For as long as I can remember, I wanted to be an academic—even before I knew such a word existed. Something with the flavor of old books and libraries, ink, index cards, and the silent ingestion of pure knowledge must have been marked on my consciousness at birth, the way the great sea turtle is imprinted with the topographical sense of the beach where it hatched and returns there to lay eggs as an adult. (p. 36)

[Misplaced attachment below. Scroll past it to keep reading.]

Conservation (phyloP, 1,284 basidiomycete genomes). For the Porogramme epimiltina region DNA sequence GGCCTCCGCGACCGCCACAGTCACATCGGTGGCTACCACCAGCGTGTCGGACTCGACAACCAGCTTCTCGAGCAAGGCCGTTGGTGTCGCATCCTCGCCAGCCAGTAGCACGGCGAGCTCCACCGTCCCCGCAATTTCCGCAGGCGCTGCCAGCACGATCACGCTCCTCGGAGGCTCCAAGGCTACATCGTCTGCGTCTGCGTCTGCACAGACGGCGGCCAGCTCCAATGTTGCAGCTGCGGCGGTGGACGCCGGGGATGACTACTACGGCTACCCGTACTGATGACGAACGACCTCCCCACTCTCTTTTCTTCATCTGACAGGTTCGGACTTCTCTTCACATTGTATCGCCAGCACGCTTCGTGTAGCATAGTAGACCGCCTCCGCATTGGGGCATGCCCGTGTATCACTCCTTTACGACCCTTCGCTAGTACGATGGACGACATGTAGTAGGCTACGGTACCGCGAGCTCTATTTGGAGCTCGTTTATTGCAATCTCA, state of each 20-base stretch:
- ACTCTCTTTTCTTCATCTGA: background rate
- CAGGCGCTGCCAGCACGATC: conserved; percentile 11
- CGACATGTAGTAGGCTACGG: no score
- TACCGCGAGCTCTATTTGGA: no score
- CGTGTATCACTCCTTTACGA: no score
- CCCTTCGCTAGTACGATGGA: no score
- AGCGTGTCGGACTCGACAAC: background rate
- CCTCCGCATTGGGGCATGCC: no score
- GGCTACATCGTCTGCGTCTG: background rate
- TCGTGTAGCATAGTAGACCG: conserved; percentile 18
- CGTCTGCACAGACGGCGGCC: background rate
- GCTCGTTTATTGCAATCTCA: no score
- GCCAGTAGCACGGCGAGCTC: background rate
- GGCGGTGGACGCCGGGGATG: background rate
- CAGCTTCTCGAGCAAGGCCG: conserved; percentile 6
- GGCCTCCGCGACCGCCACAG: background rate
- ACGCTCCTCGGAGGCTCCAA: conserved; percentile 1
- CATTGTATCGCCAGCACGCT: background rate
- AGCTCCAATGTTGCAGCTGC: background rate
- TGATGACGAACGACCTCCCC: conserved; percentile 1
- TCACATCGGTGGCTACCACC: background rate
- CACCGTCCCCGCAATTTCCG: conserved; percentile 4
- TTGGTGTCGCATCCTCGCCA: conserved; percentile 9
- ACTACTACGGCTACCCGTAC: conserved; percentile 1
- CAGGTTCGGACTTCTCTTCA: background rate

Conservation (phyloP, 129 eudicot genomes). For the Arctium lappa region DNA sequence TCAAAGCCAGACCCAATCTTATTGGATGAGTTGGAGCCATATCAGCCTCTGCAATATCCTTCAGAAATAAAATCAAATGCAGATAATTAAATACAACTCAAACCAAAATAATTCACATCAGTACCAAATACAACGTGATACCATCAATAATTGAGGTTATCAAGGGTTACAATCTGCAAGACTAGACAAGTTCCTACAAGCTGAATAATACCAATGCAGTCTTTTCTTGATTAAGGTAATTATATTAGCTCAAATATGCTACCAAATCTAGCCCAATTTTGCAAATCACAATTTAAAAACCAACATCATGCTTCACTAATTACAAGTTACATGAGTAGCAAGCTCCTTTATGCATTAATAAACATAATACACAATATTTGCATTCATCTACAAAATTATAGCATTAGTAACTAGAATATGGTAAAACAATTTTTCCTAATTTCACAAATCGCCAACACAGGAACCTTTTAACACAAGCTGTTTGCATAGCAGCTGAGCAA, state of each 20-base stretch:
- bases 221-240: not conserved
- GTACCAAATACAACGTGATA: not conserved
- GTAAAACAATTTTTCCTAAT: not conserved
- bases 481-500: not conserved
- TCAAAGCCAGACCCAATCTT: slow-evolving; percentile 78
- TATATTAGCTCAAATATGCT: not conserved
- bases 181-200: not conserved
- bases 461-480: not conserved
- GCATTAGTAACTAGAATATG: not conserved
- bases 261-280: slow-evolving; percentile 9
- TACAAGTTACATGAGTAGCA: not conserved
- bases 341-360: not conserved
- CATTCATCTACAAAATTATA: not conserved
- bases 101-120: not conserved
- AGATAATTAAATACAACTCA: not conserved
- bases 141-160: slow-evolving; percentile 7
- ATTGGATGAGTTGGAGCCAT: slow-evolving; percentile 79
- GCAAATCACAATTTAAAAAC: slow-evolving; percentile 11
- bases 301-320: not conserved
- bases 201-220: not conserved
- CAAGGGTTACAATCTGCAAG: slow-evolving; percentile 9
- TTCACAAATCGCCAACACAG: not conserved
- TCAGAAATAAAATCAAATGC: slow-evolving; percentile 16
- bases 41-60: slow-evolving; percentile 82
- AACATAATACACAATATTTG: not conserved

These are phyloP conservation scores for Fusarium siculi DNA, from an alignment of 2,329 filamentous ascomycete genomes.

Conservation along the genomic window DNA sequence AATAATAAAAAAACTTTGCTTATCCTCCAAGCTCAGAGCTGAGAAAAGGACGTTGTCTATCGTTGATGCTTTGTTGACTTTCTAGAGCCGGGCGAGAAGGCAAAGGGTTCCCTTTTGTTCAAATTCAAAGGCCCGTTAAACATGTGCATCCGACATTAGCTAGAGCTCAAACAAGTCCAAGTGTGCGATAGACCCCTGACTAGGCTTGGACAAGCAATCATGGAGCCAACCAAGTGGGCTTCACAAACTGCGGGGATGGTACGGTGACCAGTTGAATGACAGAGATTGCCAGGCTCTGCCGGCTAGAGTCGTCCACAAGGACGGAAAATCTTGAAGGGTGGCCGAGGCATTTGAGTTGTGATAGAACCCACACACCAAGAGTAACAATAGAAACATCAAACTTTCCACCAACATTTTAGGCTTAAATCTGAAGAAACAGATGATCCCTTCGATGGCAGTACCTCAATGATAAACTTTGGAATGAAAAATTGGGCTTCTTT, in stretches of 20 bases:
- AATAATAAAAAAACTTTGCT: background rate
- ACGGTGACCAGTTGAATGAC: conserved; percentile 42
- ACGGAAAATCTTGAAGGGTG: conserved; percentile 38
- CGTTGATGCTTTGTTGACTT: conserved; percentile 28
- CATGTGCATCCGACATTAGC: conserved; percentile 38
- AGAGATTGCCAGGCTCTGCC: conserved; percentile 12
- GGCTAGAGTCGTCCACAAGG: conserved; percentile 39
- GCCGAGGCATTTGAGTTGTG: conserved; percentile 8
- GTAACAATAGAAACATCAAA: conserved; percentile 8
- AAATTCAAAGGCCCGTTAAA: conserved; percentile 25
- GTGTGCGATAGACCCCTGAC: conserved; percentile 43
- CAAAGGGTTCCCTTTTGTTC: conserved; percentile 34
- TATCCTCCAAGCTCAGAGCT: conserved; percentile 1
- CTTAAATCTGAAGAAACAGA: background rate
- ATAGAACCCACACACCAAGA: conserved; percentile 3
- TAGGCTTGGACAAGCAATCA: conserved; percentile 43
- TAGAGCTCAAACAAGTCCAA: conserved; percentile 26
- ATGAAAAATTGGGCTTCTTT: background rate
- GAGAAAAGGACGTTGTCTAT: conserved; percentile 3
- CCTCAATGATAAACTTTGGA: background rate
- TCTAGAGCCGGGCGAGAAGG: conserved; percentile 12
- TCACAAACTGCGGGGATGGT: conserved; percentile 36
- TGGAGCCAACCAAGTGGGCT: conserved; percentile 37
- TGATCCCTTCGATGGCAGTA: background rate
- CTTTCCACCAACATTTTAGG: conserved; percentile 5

This is Theroux's protagonist, Nicholas, speaking to us in the opening pages of the novel. Nicholas is a down-on-his-luck scholar, specializing in the works of Samuel Johnson, the Romantic era essayist, poet, and author of A Dictionary of the English Language (1755). A strangely dense body of literature, you might think, to act as the fuel for a novel whose dust jacket promises a romp into "the darkest secret of Soviet Technology," but then, as Nicholas soon discovers, things don't always turn out the way one expects. Indeed, the primary delight of reading Strange Bodies is also the thing that makes it hard to review: you can't really talk about how Theroux manages to incorporate Cold War paranoia, literary obsessions, and Silicon Valley conspiracies involving a very strange man named Jack into a coherent, nail-biting narrative without blowing the lid off the big reveal. Whatever you think is going on in this tale, you're only half right, or, maybe, just wrong. Indeed, you could read the whole novel as an expert rendition of the Unreliable Narrator—which it is, but, again, not in the way you expect. Nicholas is indeed a liar but neither as diabolical nor as long-suffering as he would have us believe. What he is, undeniably, is a wonderful tour guide, his narration—alternately snarky, anguished, and elegiac—making a good match for a tale with more shifts and twists than a James Bond car chase.